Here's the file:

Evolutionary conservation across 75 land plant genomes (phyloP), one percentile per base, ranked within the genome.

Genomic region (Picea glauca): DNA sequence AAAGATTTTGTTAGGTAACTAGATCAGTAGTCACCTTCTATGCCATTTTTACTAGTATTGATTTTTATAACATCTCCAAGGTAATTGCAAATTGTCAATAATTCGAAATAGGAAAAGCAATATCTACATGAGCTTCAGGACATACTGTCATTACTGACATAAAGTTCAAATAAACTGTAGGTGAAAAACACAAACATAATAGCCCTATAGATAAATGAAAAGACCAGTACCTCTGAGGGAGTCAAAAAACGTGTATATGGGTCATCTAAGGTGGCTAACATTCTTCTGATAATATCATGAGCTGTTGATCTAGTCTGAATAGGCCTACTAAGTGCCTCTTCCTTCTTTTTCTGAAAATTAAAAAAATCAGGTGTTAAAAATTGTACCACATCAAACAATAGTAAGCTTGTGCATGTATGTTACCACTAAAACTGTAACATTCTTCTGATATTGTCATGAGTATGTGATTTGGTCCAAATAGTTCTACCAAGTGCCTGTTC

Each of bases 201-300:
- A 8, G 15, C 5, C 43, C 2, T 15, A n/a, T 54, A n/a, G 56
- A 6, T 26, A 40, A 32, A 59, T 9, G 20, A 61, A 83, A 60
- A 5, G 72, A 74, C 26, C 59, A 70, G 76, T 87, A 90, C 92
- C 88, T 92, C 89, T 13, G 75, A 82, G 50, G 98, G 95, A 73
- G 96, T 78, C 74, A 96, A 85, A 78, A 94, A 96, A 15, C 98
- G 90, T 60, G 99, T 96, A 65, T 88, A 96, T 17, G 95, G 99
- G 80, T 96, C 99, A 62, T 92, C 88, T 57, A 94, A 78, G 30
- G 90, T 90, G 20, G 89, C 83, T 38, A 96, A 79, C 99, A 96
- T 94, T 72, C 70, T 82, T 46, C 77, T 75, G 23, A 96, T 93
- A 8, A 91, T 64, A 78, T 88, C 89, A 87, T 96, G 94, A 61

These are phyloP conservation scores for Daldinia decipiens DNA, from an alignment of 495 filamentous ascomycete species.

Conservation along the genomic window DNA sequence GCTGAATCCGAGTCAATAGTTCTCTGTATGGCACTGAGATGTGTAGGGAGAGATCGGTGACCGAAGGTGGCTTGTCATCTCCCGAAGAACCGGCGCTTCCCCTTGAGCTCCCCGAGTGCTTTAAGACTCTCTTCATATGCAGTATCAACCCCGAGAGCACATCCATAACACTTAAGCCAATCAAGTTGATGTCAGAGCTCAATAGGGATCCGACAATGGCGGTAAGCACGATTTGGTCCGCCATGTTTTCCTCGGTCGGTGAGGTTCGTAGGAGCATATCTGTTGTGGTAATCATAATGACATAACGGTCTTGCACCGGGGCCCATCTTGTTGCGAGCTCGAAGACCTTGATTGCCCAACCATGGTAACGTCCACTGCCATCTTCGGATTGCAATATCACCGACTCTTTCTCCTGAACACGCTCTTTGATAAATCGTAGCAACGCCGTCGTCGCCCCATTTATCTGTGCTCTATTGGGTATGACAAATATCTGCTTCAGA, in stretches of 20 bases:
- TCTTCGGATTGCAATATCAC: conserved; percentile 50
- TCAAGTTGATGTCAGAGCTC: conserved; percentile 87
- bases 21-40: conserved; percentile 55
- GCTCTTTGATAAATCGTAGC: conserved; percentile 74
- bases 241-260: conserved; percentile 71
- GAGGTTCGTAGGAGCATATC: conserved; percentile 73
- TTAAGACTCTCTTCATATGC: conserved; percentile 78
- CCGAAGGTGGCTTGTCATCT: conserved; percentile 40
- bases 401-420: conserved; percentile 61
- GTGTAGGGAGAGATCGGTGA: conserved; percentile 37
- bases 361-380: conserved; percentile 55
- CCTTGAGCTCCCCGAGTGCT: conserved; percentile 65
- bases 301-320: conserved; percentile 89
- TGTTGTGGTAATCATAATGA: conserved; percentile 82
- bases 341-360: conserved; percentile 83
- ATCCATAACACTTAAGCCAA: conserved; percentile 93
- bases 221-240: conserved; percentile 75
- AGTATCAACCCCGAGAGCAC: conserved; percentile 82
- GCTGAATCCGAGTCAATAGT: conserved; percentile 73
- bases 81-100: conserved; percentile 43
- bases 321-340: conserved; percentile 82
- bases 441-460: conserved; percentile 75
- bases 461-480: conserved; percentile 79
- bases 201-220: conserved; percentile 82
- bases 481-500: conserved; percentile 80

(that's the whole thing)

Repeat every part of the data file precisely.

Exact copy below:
Evolutionary conservation across 75 land plant genomes (phyloP), one percentile per base, ranked within the genome.

Genomic region (Picea glauca): DNA sequence AAAGATTTTGTTAGGTAACTAGATCAGTAGTCACCTTCTATGCCATTTTTACTAGTATTGATTTTTATAACATCTCCAAGGTAATTGCAAATTGTCAATAATTCGAAATAGGAAAAGCAATATCTACATGAGCTTCAGGACATACTGTCATTACTGACATAAAGTTCAAATAAACTGTAGGTGAAAAACACAAACATAATAGCCCTATAGATAAATGAAAAGACCAGTACCTCTGAGGGAGTCAAAAAACGTGTATATGGGTCATCTAAGGTGGCTAACATTCTTCTGATAATATCATGAGCTGTTGATCTAGTCTGAATAGGCCTACTAAGTGCCTCTTCCTTCTTTTTCTGAAAATTAAAAAAATCAGGTGTTAAAAATTGTACCACATCAAACAATAGTAAGCTTGTGCATGTATGTTACCACTAAAACTGTAACATTCTTCTGATATTGTCATGAGTATGTGATTTGGTCCAAATAGTTCTACCAAGTGCCTGTTC

Each of bases 201-300:
- A 8, G 15, C 5, C 43, C 2, T 15, A n/a, T 54, A n/a, G 56
- A 6, T 26, A 40, A 32, A 59, T 9, G 20, A 61, A 83, A 60
- A 5, G 72, A 74, C 26, C 59, A 70, G 76, T 87, A 90, C 92
- C 88, T 92, C 89, T 13, G 75, A 82, G 50, G 98, G 95, A 73
- G 96, T 78, C 74, A 96, A 85, A 78, A 94, A 96, A 15, C 98
- G 90, T 60, G 99, T 96, A 65, T 88, A 96, T 17, G 95, G 99
- G 80, T 96, C 99, A 62, T 92, C 88, T 57, A 94, A 78, G 30
- G 90, T 90, G 20, G 89, C 83, T 38, A 96, A 79, C 99, A 96
- T 94, T 72, C 70, T 82, T 46, C 77, T 75, G 23, A 96, T 93
- A 8, A 91, T 64, A 78, T 88, C 89, A 87, T 96, G 94, A 61

These are phyloP conservation scores for Daldinia decipiens DNA, from an alignment of 495 filamentous ascomycete species.

Conservation along the genomic window DNA sequence GCTGAATCCGAGTCAATAGTTCTCTGTATGGCACTGAGATGTGTAGGGAGAGATCGGTGACCGAAGGTGGCTTGTCATCTCCCGAAGAACCGGCGCTTCCCCTTGAGCTCCCCGAGTGCTTTAAGACTCTCTTCATATGCAGTATCAACCCCGAGAGCACATCCATAACACTTAAGCCAATCAAGTTGATGTCAGAGCTCAATAGGGATCCGACAATGGCGGTAAGCACGATTTGGTCCGCCATGTTTTCCTCGGTCGGTGAGGTTCGTAGGAGCATATCTGTTGTGGTAATCATAATGACATAACGGTCTTGCACCGGGGCCCATCTTGTTGCGAGCTCGAAGACCTTGATTGCCCAACCATGGTAACGTCCACTGCCATCTTCGGATTGCAATATCACCGACTCTTTCTCCTGAACACGCTCTTTGATAAATCGTAGCAACGCCGTCGTCGCCCCATTTATCTGTGCTCTATTGGGTATGACAAATATCTGCTTCAGA, in stretches of 20 bases:
- TCTTCGGATTGCAATATCAC: conserved; percentile 50
- TCAAGTTGATGTCAGAGCTC: conserved; percentile 87
- bases 21-40: conserved; percentile 55
- GCTCTTTGATAAATCGTAGC: conserved; percentile 74
- bases 241-260: conserved; percentile 71
- GAGGTTCGTAGGAGCATATC: conserved; percentile 73
- TTAAGACTCTCTTCATATGC: conserved; percentile 78
- CCGAAGGTGGCTTGTCATCT: conserved; percentile 40
- bases 401-420: conserved; percentile 61
- GTGTAGGGAGAGATCGGTGA: conserved; percentile 37
- bases 361-380: conserved; percentile 55
- CCTTGAGCTCCCCGAGTGCT: conserved; percentile 65
- bases 301-320: conserved; percentile 89
- TGTTGTGGTAATCATAATGA: conserved; percentile 82
- bases 341-360: conserved; percentile 83
- ATCCATAACACTTAAGCCAA: conserved; percentile 93
- bases 221-240: conserved; percentile 75
- AGTATCAACCCCGAGAGCAC: conserved; percentile 82
- GCTGAATCCGAGTCAATAGT: conserved; percentile 73
- bases 81-100: conserved; percentile 43
- bases 321-340: conserved; percentile 82
- bases 441-460: conserved; percentile 75
- bases 461-480: conserved; percentile 79
- bases 201-220: conserved; percentile 82
- bases 481-500: conserved; percentile 80